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Safety organisations welcome increased punishments for using a phone while driving

Wednesday 09 November 2016, By Autovolo

Safety organisations welcome increased punishments for using a phone while driving

Safety organisations welcome increased punishments for using a phone while driving

The government’s decision to crack down on motorists using phones behind the wheel has met with approval from road safety organisations.

GEM Motoring Assist and the RAC have both welcomed yesterday’s announcement, which will see anyone who is caught using a hand-held mobile phone while driving face a £200 fine and six penalty points on their licence.

GEM road safety officer Neil Worth said: “We absolutely must create an environment where drivers take more responsibility for their actions. Research has made clear that talking on a hand-held mobile phone greatly increases someone’s risk of being involved in a crash.

“We want to see publicity campaigns setting out the dangers – and the costs – for those who may still regard mobile phone use as acceptable when driving. Let’s also call for a more responsible attitude from the people they may be speaking to. If you know you’re talking to someone who’s driving, then tell them to call back when it’s safe.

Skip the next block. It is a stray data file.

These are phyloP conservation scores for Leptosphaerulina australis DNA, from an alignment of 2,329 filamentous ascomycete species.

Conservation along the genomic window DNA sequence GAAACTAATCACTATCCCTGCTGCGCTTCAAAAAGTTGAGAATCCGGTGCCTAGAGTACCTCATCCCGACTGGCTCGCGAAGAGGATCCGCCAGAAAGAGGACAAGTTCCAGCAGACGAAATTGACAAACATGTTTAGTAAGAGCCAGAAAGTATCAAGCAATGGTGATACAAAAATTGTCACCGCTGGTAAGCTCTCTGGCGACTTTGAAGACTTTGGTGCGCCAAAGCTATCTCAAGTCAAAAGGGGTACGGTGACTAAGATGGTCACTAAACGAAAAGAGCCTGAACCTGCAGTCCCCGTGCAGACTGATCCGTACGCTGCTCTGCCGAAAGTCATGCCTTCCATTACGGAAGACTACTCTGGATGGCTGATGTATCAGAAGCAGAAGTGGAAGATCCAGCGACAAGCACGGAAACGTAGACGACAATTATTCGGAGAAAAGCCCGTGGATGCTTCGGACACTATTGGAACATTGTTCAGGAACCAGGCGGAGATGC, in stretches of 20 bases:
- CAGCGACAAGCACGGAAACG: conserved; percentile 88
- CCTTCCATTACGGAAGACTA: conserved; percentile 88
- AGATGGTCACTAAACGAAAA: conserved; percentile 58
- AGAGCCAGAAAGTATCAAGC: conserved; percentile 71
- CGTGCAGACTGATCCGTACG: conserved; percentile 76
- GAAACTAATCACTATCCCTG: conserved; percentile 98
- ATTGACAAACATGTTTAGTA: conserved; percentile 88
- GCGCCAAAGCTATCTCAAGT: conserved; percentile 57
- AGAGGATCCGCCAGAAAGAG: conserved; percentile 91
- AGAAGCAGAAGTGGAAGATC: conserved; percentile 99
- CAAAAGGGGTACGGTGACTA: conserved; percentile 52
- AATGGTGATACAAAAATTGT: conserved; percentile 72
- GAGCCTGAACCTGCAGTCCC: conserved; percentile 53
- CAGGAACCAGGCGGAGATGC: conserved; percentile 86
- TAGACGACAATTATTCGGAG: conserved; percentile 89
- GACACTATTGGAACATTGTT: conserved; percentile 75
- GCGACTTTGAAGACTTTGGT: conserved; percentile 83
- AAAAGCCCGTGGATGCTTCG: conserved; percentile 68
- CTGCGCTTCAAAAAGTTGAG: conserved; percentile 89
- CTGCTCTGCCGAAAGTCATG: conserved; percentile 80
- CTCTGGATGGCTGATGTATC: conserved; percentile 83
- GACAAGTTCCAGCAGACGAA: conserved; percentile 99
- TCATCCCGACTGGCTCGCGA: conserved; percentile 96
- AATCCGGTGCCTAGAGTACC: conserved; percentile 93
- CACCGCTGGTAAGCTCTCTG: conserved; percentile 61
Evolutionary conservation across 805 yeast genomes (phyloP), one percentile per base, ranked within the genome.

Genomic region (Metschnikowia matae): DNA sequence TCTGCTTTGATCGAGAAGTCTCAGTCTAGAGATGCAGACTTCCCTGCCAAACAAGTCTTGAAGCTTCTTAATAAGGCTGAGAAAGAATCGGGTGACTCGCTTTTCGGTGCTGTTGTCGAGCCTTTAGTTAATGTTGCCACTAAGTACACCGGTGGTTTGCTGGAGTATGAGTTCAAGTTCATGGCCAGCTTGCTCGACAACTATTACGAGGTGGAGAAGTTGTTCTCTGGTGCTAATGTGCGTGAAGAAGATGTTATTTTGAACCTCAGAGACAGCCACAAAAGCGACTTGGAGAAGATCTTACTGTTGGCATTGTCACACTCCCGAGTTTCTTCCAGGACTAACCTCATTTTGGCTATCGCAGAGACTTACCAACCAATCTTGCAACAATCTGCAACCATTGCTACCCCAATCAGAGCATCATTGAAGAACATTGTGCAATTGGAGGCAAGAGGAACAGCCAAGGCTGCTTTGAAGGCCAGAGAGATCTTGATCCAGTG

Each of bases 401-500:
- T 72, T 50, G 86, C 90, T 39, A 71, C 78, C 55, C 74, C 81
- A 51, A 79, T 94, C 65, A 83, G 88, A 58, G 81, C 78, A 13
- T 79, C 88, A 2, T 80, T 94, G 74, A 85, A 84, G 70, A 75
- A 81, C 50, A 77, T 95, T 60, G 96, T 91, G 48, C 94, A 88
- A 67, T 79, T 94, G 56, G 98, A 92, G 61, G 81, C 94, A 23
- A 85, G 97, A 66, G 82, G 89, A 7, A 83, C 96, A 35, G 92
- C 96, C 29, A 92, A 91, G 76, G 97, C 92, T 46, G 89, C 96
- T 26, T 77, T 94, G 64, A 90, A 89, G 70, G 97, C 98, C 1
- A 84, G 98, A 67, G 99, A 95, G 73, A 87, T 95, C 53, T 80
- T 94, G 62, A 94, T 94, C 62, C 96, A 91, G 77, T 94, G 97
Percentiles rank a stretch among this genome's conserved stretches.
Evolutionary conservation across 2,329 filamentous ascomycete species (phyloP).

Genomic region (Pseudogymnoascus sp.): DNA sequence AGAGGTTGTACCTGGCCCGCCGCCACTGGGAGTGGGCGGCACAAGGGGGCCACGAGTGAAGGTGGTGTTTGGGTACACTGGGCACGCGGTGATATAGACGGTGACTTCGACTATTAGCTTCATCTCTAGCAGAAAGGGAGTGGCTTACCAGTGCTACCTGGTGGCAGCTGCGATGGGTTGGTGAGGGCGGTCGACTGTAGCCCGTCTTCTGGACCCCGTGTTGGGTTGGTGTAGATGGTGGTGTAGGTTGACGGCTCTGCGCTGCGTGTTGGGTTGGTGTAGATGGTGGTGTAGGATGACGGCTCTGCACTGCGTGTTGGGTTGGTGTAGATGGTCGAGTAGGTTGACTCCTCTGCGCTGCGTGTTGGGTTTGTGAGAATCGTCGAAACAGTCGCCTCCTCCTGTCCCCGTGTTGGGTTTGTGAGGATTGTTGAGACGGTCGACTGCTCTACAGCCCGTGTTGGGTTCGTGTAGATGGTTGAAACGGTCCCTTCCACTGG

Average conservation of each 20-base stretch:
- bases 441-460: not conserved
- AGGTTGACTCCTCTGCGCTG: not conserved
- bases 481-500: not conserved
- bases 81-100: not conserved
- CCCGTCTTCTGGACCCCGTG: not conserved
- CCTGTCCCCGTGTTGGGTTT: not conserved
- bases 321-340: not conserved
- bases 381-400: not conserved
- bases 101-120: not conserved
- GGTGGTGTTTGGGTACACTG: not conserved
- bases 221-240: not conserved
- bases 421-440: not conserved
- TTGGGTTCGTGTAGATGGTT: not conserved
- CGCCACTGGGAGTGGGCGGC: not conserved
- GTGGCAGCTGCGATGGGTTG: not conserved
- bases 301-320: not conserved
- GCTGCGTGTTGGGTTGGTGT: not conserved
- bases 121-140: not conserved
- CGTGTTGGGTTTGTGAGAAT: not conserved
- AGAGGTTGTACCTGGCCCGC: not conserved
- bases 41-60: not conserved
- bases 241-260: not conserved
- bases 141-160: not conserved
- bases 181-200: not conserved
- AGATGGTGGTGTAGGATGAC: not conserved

“We would also welcome innovations in enforcement technology, so that police officers really can make a difference in pushing right down the number of people willing to take such unnecessary risks when driving.”

Meanwhile, the RAC road safety spokesperson Pete Williams, was also vocal in his support of the measure.

 “We welcome stiffer penalties for handheld mobile phone use and believe this will send a very strong message to motorists,” he said.

“From 2017 taking a short call at the wheel or quickly checking your texts will have far greater consequences, particularly for anyone with existing points on their licence as they will suddenly be much closer to having their licence taken away. For new drivers a prosecution will mean instant disqualification as they only need six points within two years of gaining their licence to have it revoked by the DVLA.”

Williams said organisations need to take responsibility for their failure to stigmatise the use of phones behind the wheel.

“The Government, police, road safety and motoring organisations must accept some responsibility for failing to encourage motorists to change their behaviour and make handheld mobile phone use as socially unacceptable as drink-driving since it was made illegal in 2003,” he commented.

“It has been allowed to go on for too long and we now need to send a shockwave out there and encourage any drivers still flouting the law to go cold turkey on handheld mobile phone use.”